Honorary doctorate recognizes lifelong educator’s dedication to ensure the Holocaust is never forgotten
April 13, 2023
Elizabeth "Liz" Igra was 4 years old at the start of World War II.
“I lost all my family,” said Igra, who was born in Krakow, Poland. “First, my father in 1942, and the rest of my family perished about the same time.”
Though many of her family members did not survive the war, she and her mother escaped from a Nazi ghetto with the help of a rescue group.
“After the war, and during the war, I survived on false papers,” she said. “And I walked with my mother from Poland to Hungary, which was not yet fully occupied by the Nazis.”
Following the war, Igra resumed her childhood in an orphanage in France, and as a teenager, she and her mother began a new life in Australia.
Those experiences led her to become an educator who has dedicated her life to ensuring that people remember and not repeat the war’s atrocities, including the Holocaust that took the lives of millions of Jewish people, a large majority of them from Igra’s home country.
In recognition of this work, Igra, 88, will receive an Honorary Doctor of Humane Letters from Sacramento State during Commencement in May.
A ceremony on April 14 will recognize Igra and three other honorary degree and President’s Medal recipients.
“This is a human story. It is not a Jewish story. And what we learn from it can help us make the world a better place.” -- Elizabeth "Liz" Igra, Honorary Doctor of Humane Letters recipient
Igra’s path to a career in education began at Sac State.
After getting married in Australia and moving to the U.S., Igra eventually settled in Sacramento, where she earned her bachelor’s degree in Education from the University in 1977. She earned her master’s degree in educational administration from National University in 1987.
In 1979, she helped found and taught at Shalom School, a Judaism-based private school.
“It is my strong belief that before you give up any ideology, or any identity, one needs to know about it,” said Igra, who also taught third grade in the Elk Grove Unified School District for much of her career. “I wanted to start a school so that the next generation will know about the long history that Judaism offers and insights that are worth thinking about.”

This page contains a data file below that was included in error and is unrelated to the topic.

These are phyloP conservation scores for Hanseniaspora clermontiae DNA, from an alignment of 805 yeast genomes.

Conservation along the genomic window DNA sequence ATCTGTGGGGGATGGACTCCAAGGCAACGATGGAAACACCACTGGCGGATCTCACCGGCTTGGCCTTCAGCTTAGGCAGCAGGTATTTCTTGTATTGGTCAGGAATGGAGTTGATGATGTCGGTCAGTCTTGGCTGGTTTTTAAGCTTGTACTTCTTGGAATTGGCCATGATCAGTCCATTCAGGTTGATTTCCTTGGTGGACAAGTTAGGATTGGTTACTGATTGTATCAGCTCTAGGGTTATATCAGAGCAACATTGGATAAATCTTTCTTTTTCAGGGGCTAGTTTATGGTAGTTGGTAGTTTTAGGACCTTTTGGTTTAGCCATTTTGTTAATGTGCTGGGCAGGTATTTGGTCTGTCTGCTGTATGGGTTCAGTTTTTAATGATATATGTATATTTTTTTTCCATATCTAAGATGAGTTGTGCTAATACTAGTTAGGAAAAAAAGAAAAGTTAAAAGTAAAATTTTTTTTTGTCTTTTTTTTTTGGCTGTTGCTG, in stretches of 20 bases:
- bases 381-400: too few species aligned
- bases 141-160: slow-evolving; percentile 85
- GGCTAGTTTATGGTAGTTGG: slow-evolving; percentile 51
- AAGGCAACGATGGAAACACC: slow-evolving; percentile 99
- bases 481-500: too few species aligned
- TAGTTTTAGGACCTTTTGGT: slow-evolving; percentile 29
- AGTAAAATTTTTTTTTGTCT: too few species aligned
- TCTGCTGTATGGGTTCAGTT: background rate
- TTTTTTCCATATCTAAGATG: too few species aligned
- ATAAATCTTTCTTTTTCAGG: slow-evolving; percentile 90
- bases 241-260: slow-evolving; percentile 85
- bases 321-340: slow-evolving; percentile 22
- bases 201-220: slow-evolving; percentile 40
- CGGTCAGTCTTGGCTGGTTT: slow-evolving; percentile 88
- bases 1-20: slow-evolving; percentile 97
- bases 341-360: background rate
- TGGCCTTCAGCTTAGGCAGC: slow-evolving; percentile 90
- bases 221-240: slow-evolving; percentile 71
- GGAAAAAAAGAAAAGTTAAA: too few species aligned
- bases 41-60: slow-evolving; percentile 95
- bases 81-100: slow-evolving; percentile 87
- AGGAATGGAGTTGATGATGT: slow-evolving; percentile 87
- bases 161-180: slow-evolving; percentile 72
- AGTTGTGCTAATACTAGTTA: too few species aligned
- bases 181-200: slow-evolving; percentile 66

Igra spent much of her life conducting extensive research about the Holocaust, and in 2009, she launched the nonprofit Central Valley Holocaust Educators Network (CVHEN).
Sacramento synagogue Mosaic Law Congregation houses CVHEN’s library, which includes scholarly articles, films, and other resources.
CVHEN also hosts speakers, workshops, discussions, and remembrance days, and curates resources for educators such as classroom strategies and lesson plans, all in an effort to implement a Holocaust curriculum into K-12 education.
“This is a human story. It is not a Jewish story,” Igra said. “And what we learn from it can help us make the world a better place.”
In the fall of 2018, Igra and CVHEN partnered with members of Sac State’s Teaching Credentials program to prepare future English and History educators to teach about the Holocaust using young-adult literature, a model CVHEN says can help students learn, among other things, a sense of personal responsibility for promoting and preserving social justice.
“Liz is tireless in her outreach and educational efforts and truly a lifelong learner (and) scholar,” said Teaching Credentials Professor Mimi Coughlin, who worked with Igra on Sac State’s CVHEN partnership and nominated her for the honorary doctorate.
Igra said she has yet to earn the honorary degree and that work remains to create deeper understanding of World War II and the Holocaust, but she’s proud to receive the recognition from her alma mater.
“It’s an honor that this work is appreciated,” she said. “I feel I need to do more to deserve it. I hope that my health sustains me in my effort to learn and teach and truly deserve this. I have a great debt to Sac State. They have made all my work possible.”
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